Pulse Jet Engine | PDF | Project Report

Pulsejet engines could be potentially used as a learning tool for undergraduate courses in the Aerospace and Mechanical Engineering department. In 1906, Russian engineer V.V. Karavodin developed the first pulse jet engine. In 1908, French inventor Georges Marconnet patented the first valveless pulsejet design. Theoretically, It is a simple form of an air-breathing jet engine in which combustion occurs in pulses or cycles, where the air is drawn into a combustion chamber, mixed with fuel, ignited, and then accelerated out of a nozzle providing thrust. Basically, there are two types of pulsejet engines.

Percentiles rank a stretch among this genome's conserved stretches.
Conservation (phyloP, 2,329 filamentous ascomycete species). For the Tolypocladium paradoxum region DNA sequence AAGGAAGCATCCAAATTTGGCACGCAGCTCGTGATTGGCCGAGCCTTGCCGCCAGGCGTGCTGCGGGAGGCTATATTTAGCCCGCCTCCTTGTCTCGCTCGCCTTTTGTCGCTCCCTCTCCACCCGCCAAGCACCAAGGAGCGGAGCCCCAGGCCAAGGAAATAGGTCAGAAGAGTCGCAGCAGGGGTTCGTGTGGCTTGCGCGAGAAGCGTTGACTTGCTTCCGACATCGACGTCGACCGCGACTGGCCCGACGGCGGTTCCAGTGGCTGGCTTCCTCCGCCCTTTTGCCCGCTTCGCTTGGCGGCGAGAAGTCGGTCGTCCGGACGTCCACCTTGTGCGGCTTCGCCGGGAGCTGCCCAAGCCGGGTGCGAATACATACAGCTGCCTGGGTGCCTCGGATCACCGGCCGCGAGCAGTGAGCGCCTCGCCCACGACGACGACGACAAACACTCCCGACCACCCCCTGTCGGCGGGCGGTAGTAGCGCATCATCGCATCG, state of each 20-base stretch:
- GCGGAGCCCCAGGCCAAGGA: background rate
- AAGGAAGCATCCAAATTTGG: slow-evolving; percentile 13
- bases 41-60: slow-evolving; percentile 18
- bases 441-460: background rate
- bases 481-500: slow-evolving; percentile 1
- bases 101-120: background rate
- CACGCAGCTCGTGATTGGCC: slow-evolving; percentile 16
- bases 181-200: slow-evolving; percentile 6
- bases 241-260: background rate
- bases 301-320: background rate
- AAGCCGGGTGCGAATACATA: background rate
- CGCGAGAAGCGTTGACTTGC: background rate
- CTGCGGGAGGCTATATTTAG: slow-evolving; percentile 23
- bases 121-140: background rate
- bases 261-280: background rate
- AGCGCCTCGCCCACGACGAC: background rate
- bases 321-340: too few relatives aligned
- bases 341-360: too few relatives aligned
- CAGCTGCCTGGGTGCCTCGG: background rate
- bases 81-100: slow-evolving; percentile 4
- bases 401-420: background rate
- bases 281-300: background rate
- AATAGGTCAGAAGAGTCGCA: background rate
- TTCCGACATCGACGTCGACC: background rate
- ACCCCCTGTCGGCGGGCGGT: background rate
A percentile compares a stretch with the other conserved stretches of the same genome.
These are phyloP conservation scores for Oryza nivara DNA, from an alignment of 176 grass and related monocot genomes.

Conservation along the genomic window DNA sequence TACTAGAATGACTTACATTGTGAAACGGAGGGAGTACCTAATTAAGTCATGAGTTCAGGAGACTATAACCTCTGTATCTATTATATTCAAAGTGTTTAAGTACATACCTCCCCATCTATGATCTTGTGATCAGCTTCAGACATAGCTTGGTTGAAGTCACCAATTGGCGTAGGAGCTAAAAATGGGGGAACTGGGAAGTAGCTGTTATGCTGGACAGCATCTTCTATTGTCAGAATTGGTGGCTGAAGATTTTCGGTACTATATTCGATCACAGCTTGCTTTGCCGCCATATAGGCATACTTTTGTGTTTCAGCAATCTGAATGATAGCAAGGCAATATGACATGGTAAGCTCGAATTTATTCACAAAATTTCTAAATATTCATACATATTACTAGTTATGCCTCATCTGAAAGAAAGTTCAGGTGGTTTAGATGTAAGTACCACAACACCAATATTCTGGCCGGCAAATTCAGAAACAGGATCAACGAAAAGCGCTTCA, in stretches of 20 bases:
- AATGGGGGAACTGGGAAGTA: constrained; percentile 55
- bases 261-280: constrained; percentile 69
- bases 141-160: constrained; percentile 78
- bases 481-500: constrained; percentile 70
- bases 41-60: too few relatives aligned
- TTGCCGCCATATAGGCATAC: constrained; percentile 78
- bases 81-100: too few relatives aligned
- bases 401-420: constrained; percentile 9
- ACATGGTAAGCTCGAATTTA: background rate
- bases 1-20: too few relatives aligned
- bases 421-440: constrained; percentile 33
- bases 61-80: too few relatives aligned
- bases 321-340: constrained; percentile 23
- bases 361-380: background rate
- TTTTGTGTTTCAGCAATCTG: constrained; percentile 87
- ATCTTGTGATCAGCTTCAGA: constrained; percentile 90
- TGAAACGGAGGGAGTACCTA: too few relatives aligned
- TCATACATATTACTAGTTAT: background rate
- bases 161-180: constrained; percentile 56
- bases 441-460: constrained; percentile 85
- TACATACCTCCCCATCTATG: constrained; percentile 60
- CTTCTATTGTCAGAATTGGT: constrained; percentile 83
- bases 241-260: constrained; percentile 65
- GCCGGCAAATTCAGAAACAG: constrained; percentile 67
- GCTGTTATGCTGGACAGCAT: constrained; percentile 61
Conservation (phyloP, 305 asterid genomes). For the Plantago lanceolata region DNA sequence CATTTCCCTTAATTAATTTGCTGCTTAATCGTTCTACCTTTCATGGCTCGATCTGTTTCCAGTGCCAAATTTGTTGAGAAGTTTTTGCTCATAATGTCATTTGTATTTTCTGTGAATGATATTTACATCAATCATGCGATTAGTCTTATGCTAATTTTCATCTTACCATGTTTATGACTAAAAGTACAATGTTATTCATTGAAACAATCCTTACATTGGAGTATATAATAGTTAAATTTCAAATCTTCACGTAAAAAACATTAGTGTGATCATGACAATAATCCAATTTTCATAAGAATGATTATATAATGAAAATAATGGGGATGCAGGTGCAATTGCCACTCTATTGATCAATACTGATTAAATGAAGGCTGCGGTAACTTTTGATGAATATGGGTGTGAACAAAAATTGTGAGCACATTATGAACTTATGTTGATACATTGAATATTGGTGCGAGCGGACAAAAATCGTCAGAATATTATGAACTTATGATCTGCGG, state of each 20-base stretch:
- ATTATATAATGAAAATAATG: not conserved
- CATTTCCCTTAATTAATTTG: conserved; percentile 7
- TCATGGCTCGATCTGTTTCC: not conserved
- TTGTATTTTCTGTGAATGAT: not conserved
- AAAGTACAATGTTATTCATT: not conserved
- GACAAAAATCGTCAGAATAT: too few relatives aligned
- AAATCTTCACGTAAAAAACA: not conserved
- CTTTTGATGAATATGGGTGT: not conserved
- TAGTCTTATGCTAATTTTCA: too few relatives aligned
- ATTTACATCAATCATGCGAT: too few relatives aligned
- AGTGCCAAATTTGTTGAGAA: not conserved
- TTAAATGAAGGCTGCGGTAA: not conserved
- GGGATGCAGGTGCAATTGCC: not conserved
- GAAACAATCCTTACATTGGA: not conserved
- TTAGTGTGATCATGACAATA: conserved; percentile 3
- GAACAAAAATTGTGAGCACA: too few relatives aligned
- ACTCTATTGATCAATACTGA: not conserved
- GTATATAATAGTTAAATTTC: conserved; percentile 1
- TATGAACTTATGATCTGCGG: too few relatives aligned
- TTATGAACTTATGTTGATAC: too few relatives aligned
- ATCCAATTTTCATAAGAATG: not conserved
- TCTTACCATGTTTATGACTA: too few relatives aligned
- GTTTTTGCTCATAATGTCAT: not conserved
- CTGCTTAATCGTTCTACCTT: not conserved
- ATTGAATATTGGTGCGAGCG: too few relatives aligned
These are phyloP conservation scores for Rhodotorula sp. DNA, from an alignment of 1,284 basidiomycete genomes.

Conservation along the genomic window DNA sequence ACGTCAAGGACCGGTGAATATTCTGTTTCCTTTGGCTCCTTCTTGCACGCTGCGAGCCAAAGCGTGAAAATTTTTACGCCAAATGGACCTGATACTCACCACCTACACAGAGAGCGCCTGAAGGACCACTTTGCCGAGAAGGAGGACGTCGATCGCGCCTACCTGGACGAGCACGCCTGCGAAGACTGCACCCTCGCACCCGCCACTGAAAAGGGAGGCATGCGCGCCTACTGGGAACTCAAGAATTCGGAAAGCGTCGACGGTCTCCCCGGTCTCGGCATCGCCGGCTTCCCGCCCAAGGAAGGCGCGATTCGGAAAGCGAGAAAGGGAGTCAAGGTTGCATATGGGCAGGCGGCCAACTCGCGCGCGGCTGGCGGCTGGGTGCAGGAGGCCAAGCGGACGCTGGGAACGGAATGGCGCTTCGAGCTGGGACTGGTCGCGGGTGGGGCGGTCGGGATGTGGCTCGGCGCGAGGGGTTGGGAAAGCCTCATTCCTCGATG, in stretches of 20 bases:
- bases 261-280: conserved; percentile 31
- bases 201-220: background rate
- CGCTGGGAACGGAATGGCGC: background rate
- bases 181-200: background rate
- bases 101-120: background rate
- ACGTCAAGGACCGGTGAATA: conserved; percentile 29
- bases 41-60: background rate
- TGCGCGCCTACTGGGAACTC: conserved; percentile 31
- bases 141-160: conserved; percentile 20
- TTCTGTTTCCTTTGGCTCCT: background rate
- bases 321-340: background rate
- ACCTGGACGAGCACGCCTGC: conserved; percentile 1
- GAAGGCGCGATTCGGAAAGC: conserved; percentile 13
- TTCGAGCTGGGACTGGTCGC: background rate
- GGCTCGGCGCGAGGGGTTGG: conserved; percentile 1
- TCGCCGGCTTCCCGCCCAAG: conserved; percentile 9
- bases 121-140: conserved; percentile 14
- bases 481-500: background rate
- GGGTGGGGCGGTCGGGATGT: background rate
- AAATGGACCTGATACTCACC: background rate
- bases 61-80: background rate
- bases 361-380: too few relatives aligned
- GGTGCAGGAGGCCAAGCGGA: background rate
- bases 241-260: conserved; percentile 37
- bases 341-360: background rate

The first is a valved design and the second is a valveless system. In a valved pulse engine, the combustion process is controlled by the valves. The air passes through these valves, and then the valves shut, when combustion begins forcing the combustion products to exit through the nozzle or tail-pipe, providing forward desired thrust. In a valveless pulse jet engine, the valves are completely removed, hence there are no moving parts, resulting in an engine that is easier to construct and maintain. The two most popular theories to describe the pulsejet engine cycles are the Kadenacy Effect and acoustical resonance. While more than likely both are occurring, only the Kadenacy Effect is described in the preceding Operating Principle section. It describes the movement of the gases through pressure waves and the inertia of these gases. Download the project reports which will help you to build your own model pulse jet engine for your projects.

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